No doubt, it’s a big ask as his odds of 20/1 show. However, he finished second in last year’s running and did some very good work in his prep race, the Long Distance Hurdle at Newbury. 20/1 is surely a big enough price to back Thistlecrack each way, even for those putting heart above head.
King George VI Chase Winners
|2019||Clan Des Obeaux||11/2||Paul Nicholls||Sam Twiston-Davies|
|2018||Clan Des Obeaux||12/1||Paul Nicholls||Harry Cobden|
|2017||Might Bite||6/4||Nicky Henderson||Nico de Boinville|
|2016||Thistlecrack||11/10||Colin Tizzard||Tom Scudamore|
|2015||Cue Card||9/2||Colin Tizzard||Paddy Brennan|
|2014||Silviniaco Conti||15/8||Paul Nicholls||Noel Fehily|
|2013||Silviniaco Conti||7/2||Paul Nicholls||Noel Fehily|
|2012||Long Run||15/8||Nicky Henderson||Sam Waley-Cohen|
|2011||Kauto Star||3/1||Paul Nicholls||Ruby Walsh|
|2010*||Long Run||9/2||Nicky Henderson||Sam Waley-Cohen|
*2010 race took place on the 15/01/2011 after the meeting was abandoned.
About the King George VI Chase: A Boxing Day Belter
There aren’t too many races over the course of the season that even the average non-racing fan is not at least dimly aware. We of course have the Grand National at Aintree, the Gold Cup at Cheltenham, and the Epsom Derby on the flat, but not far behind these is the annual Christmastime chasing spectacular that is Kempton Park’s King George VI Chase. Held on Boxing Day each year, and televised since back in 1949, this remains one of the real landmark sporting events of the calendar year.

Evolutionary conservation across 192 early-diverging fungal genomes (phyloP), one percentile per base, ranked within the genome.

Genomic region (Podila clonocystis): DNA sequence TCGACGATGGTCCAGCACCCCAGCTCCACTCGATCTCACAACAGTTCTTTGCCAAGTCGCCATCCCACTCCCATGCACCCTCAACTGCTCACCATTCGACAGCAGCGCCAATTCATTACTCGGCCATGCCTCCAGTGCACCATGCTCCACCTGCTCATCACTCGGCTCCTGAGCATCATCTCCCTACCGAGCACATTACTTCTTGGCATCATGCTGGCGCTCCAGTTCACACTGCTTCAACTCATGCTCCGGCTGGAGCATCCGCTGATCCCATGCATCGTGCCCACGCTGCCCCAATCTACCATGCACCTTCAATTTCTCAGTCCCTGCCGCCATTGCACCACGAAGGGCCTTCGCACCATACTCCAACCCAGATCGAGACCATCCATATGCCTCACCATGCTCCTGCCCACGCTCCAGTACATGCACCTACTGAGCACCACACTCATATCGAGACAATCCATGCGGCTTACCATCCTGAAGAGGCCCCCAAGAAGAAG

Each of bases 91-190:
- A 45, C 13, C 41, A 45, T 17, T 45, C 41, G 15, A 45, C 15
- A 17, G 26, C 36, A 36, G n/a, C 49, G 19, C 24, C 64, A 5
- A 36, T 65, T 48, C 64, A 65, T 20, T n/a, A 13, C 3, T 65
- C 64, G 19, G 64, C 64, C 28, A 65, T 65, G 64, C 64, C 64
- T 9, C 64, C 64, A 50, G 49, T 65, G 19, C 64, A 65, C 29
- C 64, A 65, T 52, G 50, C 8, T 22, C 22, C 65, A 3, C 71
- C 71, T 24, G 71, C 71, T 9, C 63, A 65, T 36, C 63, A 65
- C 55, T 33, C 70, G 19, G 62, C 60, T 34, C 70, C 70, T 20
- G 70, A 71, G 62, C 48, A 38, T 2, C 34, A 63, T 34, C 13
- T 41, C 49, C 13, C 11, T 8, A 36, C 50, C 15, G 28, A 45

The jewel in the crown of Kempton’s two-day Winter Festival which takes place on the 26th and 27th December each year, this top tier Grade 1 contest, open to all runners aged four and older, is a headline act fit to grace any stage, and a race rich in both history and racing legend.
Coronated in December 1936, the renowned National Hunt fan King George VI soon had a race named in his honour, with the inaugural edition of this contest taking place in February 1937.
The first ever winner, Southern Halo, set an early benchmark for the oldest winner of the race when coming home in front at the grand old age of 12. As of 2017, this record remains unequalled.
The event’s initial run was soon interrupted by the onset of the Second World War in 1939 though, during which time Kempton racecourse served the rather less entertaining function of being utilised as a prisoner of war camp.
Bouncing Back On Boxing Day
The race was back with a bang in 1947 though, with Fulke Walwyn steering Rowland Boy to victory in the first ever edition of the race to be held on its now customary date of Boxing Day, and Kempton has been serving up this late Christmas present ever since.